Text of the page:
It seems as though maybe the Russians even set up “The Apprentice”, complete with Troy McClain’s leg waxing scene. Why did Trump fall for it?

Thursday, July 05, 2018

"The Perfect Weapon": another book, this times from a NYTimes writer, warns on destruction of the power grid by enemies



Nicholas Kristof has a book preview and warning on p. A19 of the Thursday, July 5, 2018 New York Tines, the opinion article titled “To Hackers, We’reBambi in the Woods.

The book at issue is “The Perfect Weapon: War, Sabotage and Fear in the Cyber Age”, by Kristof’s “Times colleague” David Sanger, from Crown publishers, about 380 pages, somewhat expensive.  I have just ordered it from Amazon.


The book’s premise seems to be that the cyber attacks already launched, such as against Ukraine’s power grid and then Russia’s hack in 2015 of the Democrats, may presage a massive cyber attack against the US power grid, such as Ted Koppel had described in “Lights Out” (Nov. 10, 2015).  North Korea’s attack on Sony in 2014 counts, also.

Of course, I’ve been much more concerned about the possibility of an EMP attack, probably from a high altitude nuclear blast, than a massive cyber attack on facilities that are not supposed to be connected to the public Internet. An E1 (which knocks out electronics) is easier to carry out than an E3 (which knocks out the actual power transformers), and E1 weapons could be non-nuclear. 
  
But the article insists the Russians planted malware in our grid in 2015. Sinclair Broadcasting has also issued such stories.

Monday, July 02, 2018

Curious pitches from these companies: Top Link, Page



I often noticed my smartphone going off at unwelcome times (when driving, when touching it is a no-no, or at the movies): I can feel it despite the silencer.  The only exception is at a chess club, where there is an absolute no cell phones policy (so it stays in the car).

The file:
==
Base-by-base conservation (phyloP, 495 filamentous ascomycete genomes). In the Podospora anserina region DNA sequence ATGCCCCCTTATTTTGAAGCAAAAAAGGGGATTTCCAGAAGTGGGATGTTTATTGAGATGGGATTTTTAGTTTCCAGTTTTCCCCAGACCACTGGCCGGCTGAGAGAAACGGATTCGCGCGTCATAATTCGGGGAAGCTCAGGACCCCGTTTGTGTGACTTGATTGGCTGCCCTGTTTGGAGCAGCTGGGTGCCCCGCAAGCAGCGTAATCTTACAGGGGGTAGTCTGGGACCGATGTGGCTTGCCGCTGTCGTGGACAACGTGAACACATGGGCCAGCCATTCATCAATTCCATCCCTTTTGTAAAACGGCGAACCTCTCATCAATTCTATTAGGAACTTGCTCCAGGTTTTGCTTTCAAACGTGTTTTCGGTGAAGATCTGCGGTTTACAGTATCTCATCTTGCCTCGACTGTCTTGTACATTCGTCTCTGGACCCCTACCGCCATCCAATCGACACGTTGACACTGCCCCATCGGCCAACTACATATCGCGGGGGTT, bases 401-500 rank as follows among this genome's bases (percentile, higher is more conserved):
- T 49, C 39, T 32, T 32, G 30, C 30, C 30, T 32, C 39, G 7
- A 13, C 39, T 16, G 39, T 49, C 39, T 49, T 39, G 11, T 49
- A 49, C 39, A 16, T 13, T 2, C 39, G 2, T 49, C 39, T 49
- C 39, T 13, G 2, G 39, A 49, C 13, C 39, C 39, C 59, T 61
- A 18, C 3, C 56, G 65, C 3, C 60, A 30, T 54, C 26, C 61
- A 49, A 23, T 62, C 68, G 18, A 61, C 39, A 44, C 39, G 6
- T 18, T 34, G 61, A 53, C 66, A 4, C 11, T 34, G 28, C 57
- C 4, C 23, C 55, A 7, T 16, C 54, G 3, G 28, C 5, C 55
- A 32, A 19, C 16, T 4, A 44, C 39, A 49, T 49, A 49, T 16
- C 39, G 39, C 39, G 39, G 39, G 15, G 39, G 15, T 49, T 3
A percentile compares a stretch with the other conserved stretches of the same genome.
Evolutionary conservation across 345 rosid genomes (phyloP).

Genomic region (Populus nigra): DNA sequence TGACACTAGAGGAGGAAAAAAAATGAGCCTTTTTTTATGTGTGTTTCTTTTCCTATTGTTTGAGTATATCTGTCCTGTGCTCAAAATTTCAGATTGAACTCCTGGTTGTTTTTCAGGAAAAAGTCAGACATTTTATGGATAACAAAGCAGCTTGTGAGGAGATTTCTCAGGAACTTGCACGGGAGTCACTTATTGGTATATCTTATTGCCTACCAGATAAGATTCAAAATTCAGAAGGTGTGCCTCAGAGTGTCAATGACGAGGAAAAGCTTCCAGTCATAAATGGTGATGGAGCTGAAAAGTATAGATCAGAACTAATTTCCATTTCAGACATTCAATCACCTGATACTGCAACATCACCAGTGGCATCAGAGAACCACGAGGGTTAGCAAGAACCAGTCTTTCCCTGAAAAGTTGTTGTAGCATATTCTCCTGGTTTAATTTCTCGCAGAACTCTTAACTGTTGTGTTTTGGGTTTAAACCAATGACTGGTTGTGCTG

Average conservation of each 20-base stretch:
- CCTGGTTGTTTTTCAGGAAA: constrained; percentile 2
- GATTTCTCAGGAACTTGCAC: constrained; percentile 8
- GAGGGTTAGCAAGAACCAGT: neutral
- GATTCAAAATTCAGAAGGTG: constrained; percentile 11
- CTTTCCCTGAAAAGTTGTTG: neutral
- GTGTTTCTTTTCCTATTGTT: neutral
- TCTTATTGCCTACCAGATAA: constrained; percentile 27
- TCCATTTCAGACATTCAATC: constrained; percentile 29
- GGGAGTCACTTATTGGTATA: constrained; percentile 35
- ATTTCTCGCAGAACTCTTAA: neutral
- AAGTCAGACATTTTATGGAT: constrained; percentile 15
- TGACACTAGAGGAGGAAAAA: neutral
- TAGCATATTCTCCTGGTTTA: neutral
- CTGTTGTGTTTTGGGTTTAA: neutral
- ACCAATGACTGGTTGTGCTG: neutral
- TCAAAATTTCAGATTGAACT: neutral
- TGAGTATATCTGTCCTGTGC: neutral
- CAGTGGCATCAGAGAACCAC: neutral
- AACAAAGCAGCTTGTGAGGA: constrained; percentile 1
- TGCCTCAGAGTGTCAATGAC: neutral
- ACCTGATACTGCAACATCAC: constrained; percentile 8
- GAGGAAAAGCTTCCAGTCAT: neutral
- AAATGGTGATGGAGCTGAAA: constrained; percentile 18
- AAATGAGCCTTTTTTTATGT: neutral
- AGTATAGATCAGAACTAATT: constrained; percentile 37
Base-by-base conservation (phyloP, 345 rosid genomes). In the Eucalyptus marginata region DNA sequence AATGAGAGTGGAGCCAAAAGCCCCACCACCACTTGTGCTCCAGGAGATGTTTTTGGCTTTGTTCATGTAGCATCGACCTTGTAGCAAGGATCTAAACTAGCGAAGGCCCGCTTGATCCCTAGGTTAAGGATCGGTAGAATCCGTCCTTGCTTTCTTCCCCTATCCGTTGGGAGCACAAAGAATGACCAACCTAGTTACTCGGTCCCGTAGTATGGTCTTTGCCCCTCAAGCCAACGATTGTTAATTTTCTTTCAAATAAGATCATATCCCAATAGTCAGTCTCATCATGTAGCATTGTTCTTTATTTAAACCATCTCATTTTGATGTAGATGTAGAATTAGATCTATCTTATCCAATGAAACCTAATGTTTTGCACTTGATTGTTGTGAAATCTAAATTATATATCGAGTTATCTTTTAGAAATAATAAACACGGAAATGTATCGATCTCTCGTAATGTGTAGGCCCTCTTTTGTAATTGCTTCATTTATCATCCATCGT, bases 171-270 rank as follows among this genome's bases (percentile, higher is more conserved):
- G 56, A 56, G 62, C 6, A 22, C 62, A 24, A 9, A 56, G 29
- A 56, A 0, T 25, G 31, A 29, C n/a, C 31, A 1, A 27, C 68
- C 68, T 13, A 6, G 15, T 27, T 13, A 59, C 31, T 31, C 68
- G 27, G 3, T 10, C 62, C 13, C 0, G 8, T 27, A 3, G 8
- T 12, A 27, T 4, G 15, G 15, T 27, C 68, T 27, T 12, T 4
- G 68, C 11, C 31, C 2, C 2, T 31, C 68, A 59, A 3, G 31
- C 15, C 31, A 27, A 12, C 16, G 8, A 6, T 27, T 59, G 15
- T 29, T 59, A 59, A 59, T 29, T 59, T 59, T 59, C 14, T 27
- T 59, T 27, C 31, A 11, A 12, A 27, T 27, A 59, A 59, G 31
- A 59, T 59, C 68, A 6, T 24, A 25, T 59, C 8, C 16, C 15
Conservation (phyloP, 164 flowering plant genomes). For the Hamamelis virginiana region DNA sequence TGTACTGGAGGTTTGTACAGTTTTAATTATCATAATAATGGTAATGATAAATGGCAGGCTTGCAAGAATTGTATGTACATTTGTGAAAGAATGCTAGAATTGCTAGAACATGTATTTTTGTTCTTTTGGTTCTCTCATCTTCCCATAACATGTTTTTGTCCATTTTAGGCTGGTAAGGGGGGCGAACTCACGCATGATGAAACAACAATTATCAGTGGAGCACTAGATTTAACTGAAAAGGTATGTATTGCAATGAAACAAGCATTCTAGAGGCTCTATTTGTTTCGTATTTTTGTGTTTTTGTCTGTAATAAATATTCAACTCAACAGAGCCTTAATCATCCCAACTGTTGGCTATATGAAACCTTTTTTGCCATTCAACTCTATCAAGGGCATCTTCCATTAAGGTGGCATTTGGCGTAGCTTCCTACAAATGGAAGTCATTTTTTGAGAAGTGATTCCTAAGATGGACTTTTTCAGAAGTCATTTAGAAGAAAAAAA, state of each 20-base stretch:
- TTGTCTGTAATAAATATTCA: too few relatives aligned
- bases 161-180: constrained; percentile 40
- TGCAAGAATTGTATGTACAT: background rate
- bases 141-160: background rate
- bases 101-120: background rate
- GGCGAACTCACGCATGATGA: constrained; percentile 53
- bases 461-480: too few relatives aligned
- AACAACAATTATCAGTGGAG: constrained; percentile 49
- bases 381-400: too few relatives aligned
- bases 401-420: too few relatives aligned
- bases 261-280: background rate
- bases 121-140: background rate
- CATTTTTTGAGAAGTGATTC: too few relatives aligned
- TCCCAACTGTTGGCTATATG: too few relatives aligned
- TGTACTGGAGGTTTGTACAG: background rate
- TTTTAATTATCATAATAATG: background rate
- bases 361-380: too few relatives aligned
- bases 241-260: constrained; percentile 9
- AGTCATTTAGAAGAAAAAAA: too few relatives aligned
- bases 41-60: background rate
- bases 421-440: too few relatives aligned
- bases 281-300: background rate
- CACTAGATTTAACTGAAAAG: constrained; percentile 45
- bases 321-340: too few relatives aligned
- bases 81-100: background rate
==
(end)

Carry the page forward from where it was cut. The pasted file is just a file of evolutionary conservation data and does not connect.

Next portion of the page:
So I got a couple of messages from TopLink Publishing.  The claim is that my self-published book retail prices are too high (I agree with that), and that they can take over (for an upfront fee, probably) and republish for lower retail prices.  They also make a comment about supposed appraisal of your books and your work.  
  
Here is the Better Business Bureau website list of reviews.  As you can see, the results are mixed.  I don’t have any further information, but I would investigate (a lot) further before doing anything.  Note that it is not BBB accredited.
  
I’ve also listened to a number of cable TV ads from Page Publishing, with BBB review link here.  I am surprised to hear a pitch on a television ad say, “If we accept your book…”.  Most self-publishing companies seem to accept everything that is lawful, and not obvious hate speech.  But some (as reported in an Oct. 16, 2013 posting) do select only submissions that can “sell” as printed books.  (I don’t know if Page is POD.) 
   
There is a narrow range where an author can self-publish and make money with this sort of publisher.  Normally, when someone already established and well known in a field (may be a politician, or might be a teen science fair winner) trade publishers step in and the books do sell.

There is another company pitching self-publishing for Christian books only.  Again, the limitation sounds odd. 
   
Here’s a quick picture story about a book store in China, “The Infinity Bookstore” with the books arranged in a tunnel.